LTA to pay SMRT $1 billion for its operating assets under the new NRFF

Land Transport Authority (LTA) will pay $1 billion to SMRT Trains Limited (SMRT Trains) to purchase the latter’s operating assets under the New Rail Financing Framework (NRFF) after discussions concluded for the transition of the North-South and East-West Lines (NSEWL), the Circle Line (CCL) and the Bukit Panjang LRT (BPLRT).

The transition which took five years to negotiate, had been announced by the Government in 2008 and implemented for the Downtown Line (DTL) in 2011. LTA has since 2011 been discussing with SMRT Trains to transit their existing MRT and LRT lines to the NRFF.

Details of the transition were said to be confidential two years ago when former Non-Constituency Member of Parliament, Gerald Giam raised the question in parliament to former-Transport minister, Lui Tuck Yew.  (read here)

Mr Lui had said in his replies that one of LTA’s considerations in the NRFF is that the valuation of SMRT’s business must take into account not only the value of the existing assets SMRT owns, but also its current and future capital expenditure obligations, as required under the existing licences.

When asked why the negotiations for the new NRFF took so long, SMRT president and group chief executive Desmond Kuek said it was an intricate and complex process, and the risk-sharing mechanism had to be sustainable for all parties.

LTA have said that the government is not nationalising the rail sector with the NRFF, as private rail operators continue to run the rail services.

As part of the transition to the NRFF, SMRT Trains will have to comply with a set of new Maintenance Performance Standards (MPS) to improve its maintenance processes. To meet these enhanced standards, SMRT Trains intends to increase its maintenance staff by 20 per cent, equivalent to about 700 employees, over the next three years.

Also under the new NRFF, SMRT Trains will pay a licence charge into the Railway Sinking Fund for the right to operate and earn revenue from the lines. LTA said that these licence charges, supplemented by Government funds, will be used for building up, replacing and upgrading the operating assets.

The licence charge, which comprises of fixed and variable components, is structured to allow SMRT Trains to achieve a composite (fare and non-fare) Earnings before Interest and Taxes (EBIT) margin of about 5 per cent which LTA claims to be comparable asset-light rail operators in other jurisdictions earn similar margins. At the same time, the structure provides for an increased Licence Charge to be paid by SMRT Trains, should their profits outperform.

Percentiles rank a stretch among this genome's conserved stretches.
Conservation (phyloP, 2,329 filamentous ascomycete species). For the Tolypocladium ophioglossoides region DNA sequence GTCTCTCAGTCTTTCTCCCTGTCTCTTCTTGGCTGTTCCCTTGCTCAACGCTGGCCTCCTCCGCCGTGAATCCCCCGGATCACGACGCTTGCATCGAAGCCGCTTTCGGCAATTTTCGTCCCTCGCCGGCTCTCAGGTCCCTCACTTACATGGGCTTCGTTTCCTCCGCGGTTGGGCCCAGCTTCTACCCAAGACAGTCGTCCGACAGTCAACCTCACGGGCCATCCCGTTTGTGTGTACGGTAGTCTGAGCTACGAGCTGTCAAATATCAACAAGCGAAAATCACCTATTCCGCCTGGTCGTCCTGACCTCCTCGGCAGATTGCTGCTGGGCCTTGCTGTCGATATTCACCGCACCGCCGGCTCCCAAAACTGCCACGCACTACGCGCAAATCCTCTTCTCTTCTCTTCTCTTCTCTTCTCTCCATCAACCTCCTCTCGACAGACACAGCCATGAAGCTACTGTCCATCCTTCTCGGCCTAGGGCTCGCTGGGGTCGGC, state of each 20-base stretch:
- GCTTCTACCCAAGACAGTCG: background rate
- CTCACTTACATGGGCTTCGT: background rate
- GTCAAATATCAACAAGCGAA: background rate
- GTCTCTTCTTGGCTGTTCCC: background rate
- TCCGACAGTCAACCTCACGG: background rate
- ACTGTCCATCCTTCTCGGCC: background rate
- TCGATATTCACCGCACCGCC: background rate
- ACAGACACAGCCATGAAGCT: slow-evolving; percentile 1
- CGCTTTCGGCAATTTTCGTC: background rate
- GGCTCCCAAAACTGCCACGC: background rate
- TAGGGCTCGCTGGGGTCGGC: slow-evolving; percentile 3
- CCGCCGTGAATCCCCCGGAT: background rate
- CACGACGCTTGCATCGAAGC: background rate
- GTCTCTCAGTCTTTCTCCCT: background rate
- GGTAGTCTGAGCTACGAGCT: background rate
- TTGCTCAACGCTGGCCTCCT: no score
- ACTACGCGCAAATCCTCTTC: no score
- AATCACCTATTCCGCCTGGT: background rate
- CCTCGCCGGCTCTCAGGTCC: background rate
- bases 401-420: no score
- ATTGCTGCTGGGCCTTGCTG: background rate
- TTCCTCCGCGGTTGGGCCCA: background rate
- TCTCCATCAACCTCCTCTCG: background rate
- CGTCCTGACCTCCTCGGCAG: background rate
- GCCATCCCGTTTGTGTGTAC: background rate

However,  LTA may choose to reimburse SMRT Trains, or vice-versa, when new regulatory changes initiated by LTA lead to changes in SMRT Trains’ operating costs or composite revenue.

LTA in its press statement states that the transition will benefit commuters by bringing about five changes.

  1. SMRT Trains and SMRT Light Rail will transfer ownership of their respective operating assets, such as the trains and signalling system, to LTA. This will put LTA in the driving seat to make timely investments in capacity expansion and the replacement and upgrading of operating assets.
  2. Second, SMRT Trains, relieved of ownership responsibility over the rail operating assets, will be able to better focus on the operations and maintenance of the rail network.
  3. LTA will shorten operating licences from 30-40 years under the previous financing framework, to 15 years under the NRFF. This allows LTA to re-tender the operation of rail lines more often, making the industry more contestable.
  4. LTA will impose new Maintenance Performance Standards (MPS) to improve maintenance performance and consequently the reliability of the rail system.
  5. New licence under the NRFF provides for some risk and profit sharing between SMRT Trains and LTA, to make for a more financially sustainable rail system. For example, the structure provides for an increased Licence Charge to be paid by SMRT Trains should their profits outperform.

The key differences before and after the transition can be seen in the chart below.


LTA said that the new NRFF will ensure that commuters’ needs are better served in three ways.

  • Rail services will be more responsive to increased ridership as LTA will henceforth decide on capacity expansion and be able to ensure that it is done in a timely fashion.
  • The rail operators, relieved of heavy capital expenditure, can focus on providing reliable and well-maintained rail services for commuters.
  • Operators are now asset-light, LTA can shorten their licence tenure from 30 to 40 years under the previous framework, to 15 years,  making the industry more contestable.

The conclusion of discussions will pave the way for the NSEWL, CCL and BPLRT to be on the NRFF from 1 October 2016, with a licence for SMRT Trains to operate the lines until 30 September 2031, pending SMRT shareholders’ approval of the asset transfer to LTA.

If approved by shareholders, SMRT Trains and SMRT Light Rail will transfer to LTA their respective operating assets for the NSEWL, CCL and BPLRT at Net Book Value as at 30 September 2016 which is S$991 million (S$1,060 million including GST). The payment will be made in tranches, 60% of the payment will be made on the date of transition, with 15%, 15% and 10% of the payment made on the next three anniversaries of the transition.

LTA is still in discussion with SBS Transit on the possibility of transiting its North East Line and Sengkang-Punggol LRT to the NRFF.